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Damgaard J.,Laboratory of Molecular Systematics | Mazzucconi S.A.,University of Buenos Aires | Weir T.A.,CSIRO | Zettel H.,International Research Institute for Entomology
Molecular Phylogenetics and Evolution | Year: 2010

We investigated phylogenetic relationships among pond skaters (Heteroptera: Gerridae) of the genus Limnogonus Stål 1868 by performing separate and combined parsimony analyses of DNA sequences from three mitochondrial (COI + II, 16SrRNA) and one nuclear (28SrRNA) gene(s). The taxon sample represented almost two thirds of the known diversity, and with most taxa represented by two or more individuals. A simultaneous analysis of all data showed that L. luctuosus Montrousier 1865 was paraphyletic and suggests that " L. luctuosus" from Australia and possibly also a population from the Society Islands (Moorea) each represents unrecognized species. L. fossarum F. 1775 was strongly supported, but the two subspecies L. f. fossarum F. 1775 and L. f. gilguy Andersen and Weir 1997 were paraphyletic. The two currently recognized subgenera Limnogonus (s. str.) Stål 1868 and L. (Limnogonoides) Andersen 1975 were paraphyletic, and were accordingly broken up in several monophyletic groups, each containing one or more species. From Limnogonus (s. str.) we delimited five clades: I (comprising L. aduncus Drake & Harris 1933, L. recens Drake and Harris 1934, L. profugus Drake & Harris 1930 and L. ignotus Drake and Harris 1934, all from the Neotropical Region), II (comprising L. nitidus Mayr 1865 from the Oriental Region), III (comprising L. franciscanus (Stål 1859) from the New World and L. cereiventris (Signoret 1862) from the Afrotropical Region), IV (comprising L. hungerfordi Andersen 1975 and L. luctuosus Montrousier 1865 from the Oriental and Australasian Regions) and V (comprising L. fossarum F. 1775 from the Oriental and Australasian Regions). From L. (Limnogonoides) we delimited two clades: VI (comprising L. intermedius Poisson 1941 from the Afrotropical Region and L. pectoralis (Mayr 1865) from the Oriental Region) and VII (comprising L. hypoleucus (Gerstaecker 1873), L. nigrescens Poisson 1941, L. poissoni Andersen 1975, and L. capensis China 1925 from the Afrotropical Region). Finally, L. (s. str.) windi Hungerford & Matsuda 1961 from Australia was placed as sister to clades I-VI. A manual optimization of geographical distribution onto the strict consensus tree suggests that Limnogonus is primarily an Old World group with independent transitions to the New World in L. franciscanus and in the common ancestor of Clade I. © 2010 Elsevier Inc. Source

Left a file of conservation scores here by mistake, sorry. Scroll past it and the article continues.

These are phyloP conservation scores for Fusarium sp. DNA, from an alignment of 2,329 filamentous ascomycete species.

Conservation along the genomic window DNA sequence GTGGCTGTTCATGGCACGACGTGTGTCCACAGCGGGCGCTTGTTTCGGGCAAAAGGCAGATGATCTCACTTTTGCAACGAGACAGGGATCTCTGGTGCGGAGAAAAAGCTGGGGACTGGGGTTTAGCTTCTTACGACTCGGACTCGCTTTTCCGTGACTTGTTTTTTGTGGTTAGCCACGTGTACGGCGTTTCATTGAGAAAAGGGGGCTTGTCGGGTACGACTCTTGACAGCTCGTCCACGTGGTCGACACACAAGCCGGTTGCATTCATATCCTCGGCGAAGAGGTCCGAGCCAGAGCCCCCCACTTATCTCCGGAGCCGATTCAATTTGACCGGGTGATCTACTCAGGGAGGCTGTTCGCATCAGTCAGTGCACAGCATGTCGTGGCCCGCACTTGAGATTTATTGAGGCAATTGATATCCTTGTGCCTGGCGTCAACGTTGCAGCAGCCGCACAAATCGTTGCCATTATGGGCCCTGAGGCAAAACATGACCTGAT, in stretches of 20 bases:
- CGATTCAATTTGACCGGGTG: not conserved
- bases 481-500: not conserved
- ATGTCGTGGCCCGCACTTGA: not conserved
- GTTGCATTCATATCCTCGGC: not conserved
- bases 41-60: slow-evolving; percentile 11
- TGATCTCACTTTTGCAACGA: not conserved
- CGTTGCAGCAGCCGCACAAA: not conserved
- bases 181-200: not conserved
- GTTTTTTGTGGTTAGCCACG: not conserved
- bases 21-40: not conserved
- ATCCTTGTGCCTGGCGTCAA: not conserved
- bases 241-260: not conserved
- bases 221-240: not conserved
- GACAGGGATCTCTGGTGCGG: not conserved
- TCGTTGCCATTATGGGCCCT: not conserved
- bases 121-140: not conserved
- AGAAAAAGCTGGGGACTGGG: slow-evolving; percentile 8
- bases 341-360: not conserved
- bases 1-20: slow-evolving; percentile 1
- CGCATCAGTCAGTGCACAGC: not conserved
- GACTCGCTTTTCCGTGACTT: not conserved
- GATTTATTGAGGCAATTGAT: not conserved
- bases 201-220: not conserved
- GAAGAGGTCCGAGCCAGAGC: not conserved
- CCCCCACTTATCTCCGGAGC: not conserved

Li L.,CAS Institute of Zoology | Li L.,University of Chinese Academy of Sciences | Zhou H.-Z.,CAS Institute of Zoology | Schillhammer H.,International Research Institute for Entomology
Annales de la Societe Entomologique de France | Year: 2010

Seven new species of the genus Hesperus Fauvel 1874 from China are described and illustrated: H. beijingensis sp. n. from Beijing, Henan, Hubei, Anhui, Zhejiang, Fujian, Sichuan and Yunnan; H. hainanensis sp. n. from Hainan and Guangxi; H. emeishanus sp. n. and H. pulchellus sp. n. from Sichuan; H. coarcticollis sp. n. from Yunnan; H. gracilantennatus sp. n. from Tibet and H. elongatussp. n. from Yunnan and Hainan. Hesperus amabilis (Kraatz 1859) from Sichuan and Yunnan, and H. susannekontrusae Schillhammer 2005 from Hainan are reported from China for the first time. In addition, H. amabilis is also reported from Afghanistan, Thailand and Laos for the first time. Hesperus feae Fauvel 1895 Is placed in synonym with H. amabilis (Kraatz 1859). Thus, a total of 12 species of the genus Hesperus are known from China; and the world fauna of the genus is now increased to 219 species. A key to the Chinese species of the genus Hesperus is provided and species geographical distributions are discussed. Source


Yang Z.,CAS Institute of Zoology | Yang Z.,University of Chinese Academy of Sciences | Zhou H.-Z.,CAS Institute of Zoology | Schillhammer H.,International Research Institute for Entomology
Journal of Natural History | Year: 2011